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What Parents, Siblings, and Adults Can Do to Prevent Underage Drinking

Parents often lament the fact that their children grow up too fast. However, in addition to losing their baby teeth and learning to drive, kids are also using alcohol at younger and younger ages. According to a recent report by the U.S. Department of Health and Human Services, 10 percent of 12-year-olds say they have used alcohol at least once, 50 percent all 15-year-olds had at least one drink, and 70 percent of 18 -year-olds have admitted consuming alcoholic drinks. If that is surprising, you should be aware that teen alcohol use kills over 6,000 young people each year—more than all other illegal drugs combined.

Underage Drinking Is Everyone’s Problem

It’s no coincidence that children begin to use alcohol during adolescence. In addition to the hormonal changes happening in the body, adolescence is also a sensitive time in a child’s brain development. In the early teen years, the limbic areas of the person’s brain—those associated with emotions and impulse reaction—begin to mature. The frontal lobes, which are responsible for reasoning and self-regulation, develop afterward. When you consider that your teenager’s friends are also going through these Red Stop Underage Drinking Signchanges, the combination of peer pressure and decreased fear of risk creates a perfect storm for experimenting with alcohol.

Underage alcohol use may be a problem among teenagers, but it starts with the adults in their lives. Since children cannot buy alcohol, they often rely on parents, older siblings, or relatives to purchase it for them, or drink beverages already available at their houses. In fact, alcohol dependence is highest among people between the ages of 18 and 20, making it more likely that teenagers will be addicted to alcohol before they are old enough to legally purchase it.

How Can I Protect My Child Against Underage Drinking?

Luckily, there are ways to curb underage drinking, no matter what your relationship is with a minor:

If you are a parent:

  • Build trust. Children say that their parents as the biggest influence on their decisions about alcohol. If you want to discourage alcohol use, make it easy for your kids to approach you and share information, whether that information is good or bad.
  • Be aware of big changes. Any sudden transitions or pressures on your child increases the risk of alcohol use. This can include moving up to high school, dating, joining a sports team, getting a driver’s license, or moving to a new town.
  • See the signs. Be on the lookout for signs of emotional problems, anxiety, depression, or other mental health issues. These can often trigger alcohol abuse, especially if you have a family history of alcoholism.
  • Know your child’s friends. Your teens may become more independent, but you should still know where they are and who they are with at all times. Be on the alert for any contact with new friends who are involved in deviant activities and make sure you meet all friends’ parents.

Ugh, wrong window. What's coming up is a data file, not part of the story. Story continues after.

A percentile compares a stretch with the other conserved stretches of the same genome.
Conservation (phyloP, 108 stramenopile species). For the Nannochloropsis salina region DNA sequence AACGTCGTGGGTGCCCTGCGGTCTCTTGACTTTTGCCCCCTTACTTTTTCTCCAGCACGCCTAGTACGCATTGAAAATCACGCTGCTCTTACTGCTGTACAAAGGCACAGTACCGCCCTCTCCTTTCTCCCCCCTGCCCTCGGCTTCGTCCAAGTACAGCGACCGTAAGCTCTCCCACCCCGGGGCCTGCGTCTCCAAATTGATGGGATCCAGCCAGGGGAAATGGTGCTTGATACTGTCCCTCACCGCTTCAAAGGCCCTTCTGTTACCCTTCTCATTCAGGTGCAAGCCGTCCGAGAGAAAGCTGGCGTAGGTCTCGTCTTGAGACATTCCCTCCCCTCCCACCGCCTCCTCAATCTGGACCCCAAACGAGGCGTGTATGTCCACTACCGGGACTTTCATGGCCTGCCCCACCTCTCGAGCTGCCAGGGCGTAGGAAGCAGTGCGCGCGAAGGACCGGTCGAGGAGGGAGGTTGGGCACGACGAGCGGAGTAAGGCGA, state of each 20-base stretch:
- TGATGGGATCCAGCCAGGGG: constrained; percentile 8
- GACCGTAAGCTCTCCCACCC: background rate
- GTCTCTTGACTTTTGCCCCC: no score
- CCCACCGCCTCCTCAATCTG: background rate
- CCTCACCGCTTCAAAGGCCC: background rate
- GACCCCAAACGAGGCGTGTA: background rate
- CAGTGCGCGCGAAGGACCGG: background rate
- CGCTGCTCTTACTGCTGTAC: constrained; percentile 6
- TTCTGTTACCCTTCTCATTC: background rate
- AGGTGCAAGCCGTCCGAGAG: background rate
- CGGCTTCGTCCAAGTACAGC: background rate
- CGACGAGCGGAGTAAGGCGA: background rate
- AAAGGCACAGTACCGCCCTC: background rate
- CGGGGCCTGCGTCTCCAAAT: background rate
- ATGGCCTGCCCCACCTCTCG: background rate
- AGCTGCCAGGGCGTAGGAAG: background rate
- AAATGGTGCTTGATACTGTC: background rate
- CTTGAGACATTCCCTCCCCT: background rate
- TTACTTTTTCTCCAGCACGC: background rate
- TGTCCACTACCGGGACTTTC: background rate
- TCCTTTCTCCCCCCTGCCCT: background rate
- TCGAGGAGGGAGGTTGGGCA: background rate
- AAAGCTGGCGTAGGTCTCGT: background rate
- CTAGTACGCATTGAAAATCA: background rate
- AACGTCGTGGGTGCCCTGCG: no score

• Lead by example. No matter what you do, you are a role model for your child. If you drink, always drink responsibly, without driving or engaging in high-risk behavior. If you think you have a problem with alcohol, seek help. You may be saving more than just your own life.
  • Educate and enforce. Too many parents assume that their children know that drinking is off-limits, and that they don’t have to have a conversation about alcohol use. Set clear rules for your children regarding alcohol, and make sure those rules are enforced if they are broken.

If you are over the age of 21:

  • Do not give alcohol to underage drinkers. Most alcohol use among young people takes place in someone’s home. Never purchase alcohol for minors, and make sure kids know that any alcohol in your home is off limits.
  • Beware of house parties. Alcohol is often consumed at parties in private residences. Make sure someone is chaperoning at any underage parties, and ensure that there is no alcohol at parties in your own home.
  • Offer 24/7 help. Relatives and older siblings should let teenagers know that they are available anytime. Give them your cell phone number so they can call you to pick them if they are in danger, and help them seek professional help for their drinking if they ask.

If you are under the age of 21:

  • Know the law. If you are caught drinking and you are not 21, you can be prosecuted. Telling an officer or judge that you “didn’t know the rules” is not a valid defense. Make sure you are aware of the penalties for underage drinking—and make sure your friends know them, too.
  • Take a hard look at your friends. Most young people drink in groups rather than on their own. If your friends are pressuring you to drink, take a break from seeing them.
  • Evaluate your own drinking habits. Alcohol dependence can affect people at a very early age. If alcohol is interfering with your everyday life, find an adult who will help you get the treatment you need.

If you haven’t had a conversation with your children about underage drinking, now is the time. Use this article as a jumping-off point to talk about friends who drink, rules about alcohol, and getting in the car with someone who’s been drinking—or share this article with your friends and other parents on Facebook to get them thinking about the dangers of drinking!